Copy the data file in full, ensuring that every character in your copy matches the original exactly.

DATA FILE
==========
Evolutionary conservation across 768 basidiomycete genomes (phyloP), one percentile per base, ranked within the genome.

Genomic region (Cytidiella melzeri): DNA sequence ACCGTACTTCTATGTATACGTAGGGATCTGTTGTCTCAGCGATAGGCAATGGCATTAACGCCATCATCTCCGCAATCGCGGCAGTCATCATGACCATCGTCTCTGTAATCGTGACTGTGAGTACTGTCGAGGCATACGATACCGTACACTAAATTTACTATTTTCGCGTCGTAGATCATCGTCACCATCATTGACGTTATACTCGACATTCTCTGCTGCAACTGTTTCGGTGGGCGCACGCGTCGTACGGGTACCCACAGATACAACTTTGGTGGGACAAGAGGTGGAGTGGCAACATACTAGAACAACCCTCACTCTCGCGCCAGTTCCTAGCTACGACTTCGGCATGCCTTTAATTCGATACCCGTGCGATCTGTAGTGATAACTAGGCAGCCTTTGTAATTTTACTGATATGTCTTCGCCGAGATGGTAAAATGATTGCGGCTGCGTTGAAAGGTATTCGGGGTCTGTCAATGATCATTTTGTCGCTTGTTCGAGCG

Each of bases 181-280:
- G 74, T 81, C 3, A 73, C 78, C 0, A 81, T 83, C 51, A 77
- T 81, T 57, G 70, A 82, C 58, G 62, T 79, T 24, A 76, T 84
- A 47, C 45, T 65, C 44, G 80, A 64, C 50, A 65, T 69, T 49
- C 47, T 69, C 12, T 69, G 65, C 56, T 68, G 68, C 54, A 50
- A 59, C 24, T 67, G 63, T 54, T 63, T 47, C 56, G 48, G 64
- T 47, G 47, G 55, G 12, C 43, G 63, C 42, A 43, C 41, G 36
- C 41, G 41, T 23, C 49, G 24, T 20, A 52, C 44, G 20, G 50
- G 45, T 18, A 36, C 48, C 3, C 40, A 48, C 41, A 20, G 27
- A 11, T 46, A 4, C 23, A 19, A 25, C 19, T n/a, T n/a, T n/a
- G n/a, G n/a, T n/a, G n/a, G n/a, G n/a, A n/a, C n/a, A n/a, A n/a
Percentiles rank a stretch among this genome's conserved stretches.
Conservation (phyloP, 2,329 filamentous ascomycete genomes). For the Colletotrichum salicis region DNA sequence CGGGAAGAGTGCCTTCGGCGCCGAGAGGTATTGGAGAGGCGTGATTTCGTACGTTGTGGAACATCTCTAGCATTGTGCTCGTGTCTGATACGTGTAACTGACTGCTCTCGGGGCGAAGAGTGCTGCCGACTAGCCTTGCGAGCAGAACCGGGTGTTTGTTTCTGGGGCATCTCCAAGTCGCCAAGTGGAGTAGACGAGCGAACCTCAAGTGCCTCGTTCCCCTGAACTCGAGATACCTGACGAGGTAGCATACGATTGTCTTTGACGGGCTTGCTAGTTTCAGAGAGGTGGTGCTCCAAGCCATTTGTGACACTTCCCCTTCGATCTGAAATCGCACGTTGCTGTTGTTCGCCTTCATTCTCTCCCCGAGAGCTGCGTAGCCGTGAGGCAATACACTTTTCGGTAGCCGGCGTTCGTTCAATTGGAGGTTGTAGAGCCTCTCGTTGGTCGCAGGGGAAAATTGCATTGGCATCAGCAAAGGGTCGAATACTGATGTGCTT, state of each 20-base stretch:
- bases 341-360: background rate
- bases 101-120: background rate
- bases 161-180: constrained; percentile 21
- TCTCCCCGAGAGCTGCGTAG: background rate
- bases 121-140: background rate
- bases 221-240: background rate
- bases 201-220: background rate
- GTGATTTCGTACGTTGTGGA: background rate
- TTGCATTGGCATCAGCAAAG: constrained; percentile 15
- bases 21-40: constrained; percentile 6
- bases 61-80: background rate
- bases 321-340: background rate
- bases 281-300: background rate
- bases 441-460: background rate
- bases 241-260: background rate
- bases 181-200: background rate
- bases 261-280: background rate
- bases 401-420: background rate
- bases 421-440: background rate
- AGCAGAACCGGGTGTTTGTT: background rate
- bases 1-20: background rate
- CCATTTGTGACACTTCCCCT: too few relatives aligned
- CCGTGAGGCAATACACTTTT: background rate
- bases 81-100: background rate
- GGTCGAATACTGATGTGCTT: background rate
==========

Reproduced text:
Evolutionary conservation across 768 basidiomycete genomes (phyloP), one percentile per base, ranked within the genome.

Genomic region (Cytidiella melzeri): DNA sequence ACCGTACTTCTATGTATACGTAGGGATCTGTTGTCTCAGCGATAGGCAATGGCATTAACGCCATCATCTCCGCAATCGCGGCAGTCATCATGACCATCGTCTCTGTAATCGTGACTGTGAGTACTGTCGAGGCATACGATACCGTACACTAAATTTACTATTTTCGCGTCGTAGATCATCGTCACCATCATTGACGTTATACTCGACATTCTCTGCTGCAACTGTTTCGGTGGGCGCACGCGTCGTACGGGTACCCACAGATACAACTTTGGTGGGACAAGAGGTGGAGTGGCAACATACTAGAACAACCCTCACTCTCGCGCCAGTTCCTAGCTACGACTTCGGCATGCCTTTAATTCGATACCCGTGCGATCTGTAGTGATAACTAGGCAGCCTTTGTAATTTTACTGATATGTCTTCGCCGAGATGGTAAAATGATTGCGGCTGCGTTGAAAGGTATTCGGGGTCTGTCAATGATCATTTTGTCGCTTGTTCGAGCG

Each of bases 181-280:
- G 74, T 81, C 3, A 73, C 78, C 0, A 81, T 83, C 51, A 77
- T 81, T 57, G 70, A 82, C 58, G 62, T 79, T 24, A 76, T 84
- A 47, C 45, T 65, C 44, G 80, A 64, C 50, A 65, T 69, T 49
- C 47, T 69, C 12, T 69, G 65, C 56, T 68, G 68, C 54, A 50
- A 59, C 24, T 67, G 63, T 54, T 63, T 47, C 56, G 48, G 64
- T 47, G 47, G 55, G 12, C 43, G 63, C 42, A 43, C 41, G 36
- C 41, G 41, T 23, C 49, G 24, T 20, A 52, C 44, G 20, G 50
- G 45, T 18, A 36, C 48, C 3, C 40, A 48, C 41, A 20, G 27
- A 11, T 46, A 4, C 23, A 19, A 25, C 19, T n/a, T n/a, T n/a
- G n/a, G n/a, T n/a, G n/a, G n/a, G n/a, A n/a, C n/a, A n/a, A n/a
Percentiles rank a stretch among this genome's conserved stretches.
Conservation (phyloP, 2,329 filamentous ascomycete genomes). For the Colletotrichum salicis region DNA sequence CGGGAAGAGTGCCTTCGGCGCCGAGAGGTATTGGAGAGGCGTGATTTCGTACGTTGTGGAACATCTCTAGCATTGTGCTCGTGTCTGATACGTGTAACTGACTGCTCTCGGGGCGAAGAGTGCTGCCGACTAGCCTTGCGAGCAGAACCGGGTGTTTGTTTCTGGGGCATCTCCAAGTCGCCAAGTGGAGTAGACGAGCGAACCTCAAGTGCCTCGTTCCCCTGAACTCGAGATACCTGACGAGGTAGCATACGATTGTCTTTGACGGGCTTGCTAGTTTCAGAGAGGTGGTGCTCCAAGCCATTTGTGACACTTCCCCTTCGATCTGAAATCGCACGTTGCTGTTGTTCGCCTTCATTCTCTCCCCGAGAGCTGCGTAGCCGTGAGGCAATACACTTTTCGGTAGCCGGCGTTCGTTCAATTGGAGGTTGTAGAGCCTCTCGTTGGTCGCAGGGGAAAATTGCATTGGCATCAGCAAAGGGTCGAATACTGATGTGCTT, state of each 20-base stretch:
- bases 341-360: background rate
- bases 101-120: background rate
- bases 161-180: constrained; percentile 21
- TCTCCCCGAGAGCTGCGTAG: background rate
- bases 121-140: background rate
- bases 221-240: background rate
- bases 201-220: background rate
- GTGATTTCGTACGTTGTGGA: background rate
- TTGCATTGGCATCAGCAAAG: constrained; percentile 15
- bases 21-40: constrained; percentile 6
- bases 61-80: background rate
- bases 321-340: background rate
- bases 281-300: background rate
- bases 441-460: background rate
- bases 241-260: background rate
- bases 181-200: background rate
- bases 261-280: background rate
- bases 401-420: background rate
- bases 421-440: background rate
- AGCAGAACCGGGTGTTTGTT: background rate
- bases 1-20: background rate
- CCATTTGTGACACTTCCCCT: too few relatives aligned
- CCGTGAGGCAATACACTTTT: background rate
- bases 81-100: background rate
- GGTCGAATACTGATGTGCTT: background rate